Imagine this little scene:
You’re standing at the corner of a moderately busy street. People are all around, walking or biking to wherever it is they need to go that day, sunglasses on, phones in hand, and otherwise preoccupied while darting from one place to the next. Bike couriers zip by, carrying packages or fast-food deliveries. There are a couple of beggars roaming around, but they’re pretty harmless.
In any direction, you’re within a 10-minute walk from work, your favorite restaurants, a performing arts center and a convenience store. Also within a few hundred feet from your doorstep are destinations like your gym, neighborhood bars, pizza joints and all sorts of street-level businesses selling anything from jewelry to photocopies.
Once the work day ends,things quiet down, but life doesn’t stop entirely. Many of the buildings that once housed offices have been converted into apartments, evidence of which is seen by the mix of dog walkers mingling with kids skateboarding emptied sidewalks and lovers taking photographs by a colorfully lit fountain or a rustic brick wall.
Looming overhead are office towers: some modern, some boasting 1920s and 1930s-era Art Deco stone fixtures that are distinct to my home city.
This is my neighborhood, or it least it was. I moved here more than four years ago, taking a new job and a radically new tack toward how my daily life would look, snagging a reasonably priced apartment tucked away under the shadows of nearby high-rises.
For more than 15 years, I joined tens of millions of you who hop into metal boxes on wheels and while away hours every week to go to work, burning time and gas while fighting increasingly crowded highways and decreasingly patient fellow travelers. It was an expensive endeavor that went anywhere from 70 to 100 miles a day, depending on which job I had at the time.
In my new home, things were different. I took advantage of a new trend here in Midwest, one in which developers turned empty spaces in downtown districts into living quarters. My 90-mile-a-day driving habit turned into a two-minute walking commute.
I learned more about Tulsa when I moved downtown. You get to know your community so much better on foot than you do behind the wheel. All those places you breeze by while driving are much more vibrant when you stroll by, unencumbered by the barrier of metal, glass and rubber. Walking or running, this fit into what I hoped life would become — more active, more outdoors, more connected. I grew to love it.
And so did a lot of other people. So much so that there are 13 other downtown residential projects underway right now, with almost every existing apartment in downtown Tulsa occupied, and a year-long waiting list for some of the more sought-after addresses.
Property owners, being the savvy entrepreneurs that they are, see the potential for making profits. One area where I run by often, called East Village, has a number of apartments and townhouses going up. Those townhouses have a starting price of $875,000. We’re not talking Denver, Chicago or even Houston here. This is Tulsa, of all places.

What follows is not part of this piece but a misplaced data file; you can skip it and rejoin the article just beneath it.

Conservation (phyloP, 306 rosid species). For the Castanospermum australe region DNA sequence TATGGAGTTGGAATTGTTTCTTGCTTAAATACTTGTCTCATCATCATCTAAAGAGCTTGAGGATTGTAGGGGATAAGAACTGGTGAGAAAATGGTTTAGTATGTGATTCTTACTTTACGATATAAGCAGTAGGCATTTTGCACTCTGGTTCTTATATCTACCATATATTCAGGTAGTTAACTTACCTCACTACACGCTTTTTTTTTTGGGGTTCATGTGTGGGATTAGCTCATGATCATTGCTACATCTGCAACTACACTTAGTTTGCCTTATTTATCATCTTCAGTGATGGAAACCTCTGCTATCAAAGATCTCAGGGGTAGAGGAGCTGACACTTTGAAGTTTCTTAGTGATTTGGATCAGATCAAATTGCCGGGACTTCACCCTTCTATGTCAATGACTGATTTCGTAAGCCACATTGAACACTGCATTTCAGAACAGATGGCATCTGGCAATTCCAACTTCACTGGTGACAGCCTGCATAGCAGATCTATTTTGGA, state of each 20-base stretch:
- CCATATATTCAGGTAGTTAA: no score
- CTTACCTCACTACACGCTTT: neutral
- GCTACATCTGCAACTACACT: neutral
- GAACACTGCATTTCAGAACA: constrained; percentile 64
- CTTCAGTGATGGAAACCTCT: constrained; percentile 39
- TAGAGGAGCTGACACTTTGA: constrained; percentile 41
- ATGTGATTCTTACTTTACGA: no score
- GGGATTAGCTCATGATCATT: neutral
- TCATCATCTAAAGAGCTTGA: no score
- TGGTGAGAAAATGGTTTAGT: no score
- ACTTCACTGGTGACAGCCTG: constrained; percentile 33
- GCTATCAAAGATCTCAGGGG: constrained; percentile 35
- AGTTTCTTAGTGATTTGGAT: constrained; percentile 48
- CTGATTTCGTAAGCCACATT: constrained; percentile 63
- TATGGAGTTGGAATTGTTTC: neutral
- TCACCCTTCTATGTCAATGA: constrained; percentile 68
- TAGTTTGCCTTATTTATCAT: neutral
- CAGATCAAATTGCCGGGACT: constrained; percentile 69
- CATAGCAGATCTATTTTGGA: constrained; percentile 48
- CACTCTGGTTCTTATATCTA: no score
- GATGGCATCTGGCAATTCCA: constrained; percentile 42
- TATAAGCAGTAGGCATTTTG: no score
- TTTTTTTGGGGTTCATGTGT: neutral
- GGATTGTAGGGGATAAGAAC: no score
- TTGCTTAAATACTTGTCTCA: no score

I have a hard time believing that someone would pay that much for a house here, but I should have also realized that someone smarter than me sees something I don’t. And I should also have seen what signs like this would mean for me.
All these people seeking what I sought — a walkable neighborhood, surrounded by all the good stuff to which suburbanites have to drive — would do what I did. They’d downsize, leave the ‘burbs and head to the city’s urban heart.
I’m a middle class guy. Not rich, not poor. A few bills, but nothing big. No extravagant habits and no car payments. But like most folks, I live paycheck to paycheck while putting back a a few dollars here and there. Saving some money on driving far less (I drive maybe once or twice a week) was one of the appeals to living here, mostly because I used to drop $250 or more on fuel every month. There were added costs — monthly parking fees, for example — but for awhile, it was a wash. Having 90 minutes of my life back was worth it.
But then it happened. And by it, I mean capitalism. Supply and demand. More people wanted to live here than could be housed. You know how this story ends.
In this case, it concludes with rent hikes (four in a year) and increased parking fees, as well as a few other ways that we all get nickel-and-dimed to death. With half a month’s salary disappearing into that cozy 650-square-foot pad on the 10th floor, it was time to go.
I won’t lie, it was sad. I came downtown to live in a place that had been, residentially speaking, forsaken for decades. White flight and the boom of the suburbs had robbed downtown areas across the country of people, and reclaiming that became a trendy, and in my mind, positive thing to do. A lot of us loved the idea of fleeing the sameness of the suburbs and opting out of the keeping-up-with-the-Joneses lifestyle that permeates the white-picket world. We wanted to own less stuff and live a little more. Walk more, and burn fewer dinosaur bones.
I should have known a lot of us would eventually get priced out. It would be a wicked irony if people like me, hoping to save a buck by being able to walk to work, would get beaten back into suburbia by high rents and an arsenal of other rising costs.
Fortunately, the new home is about a mile from the job. I could walk it if I chose, or bike it. So I won’t get sucked into the suburban maw just yet.
But I hope that the dream of living in a walkable community here in the heartland isn’t dead for people like me. I don’t begrudge the well-heeled for wanting to live where I lived. It’s a healthy, interesting an engaging way to do life. But if that life is reserved for the higher levels of the middle class and up, it would certainly feel like a loss.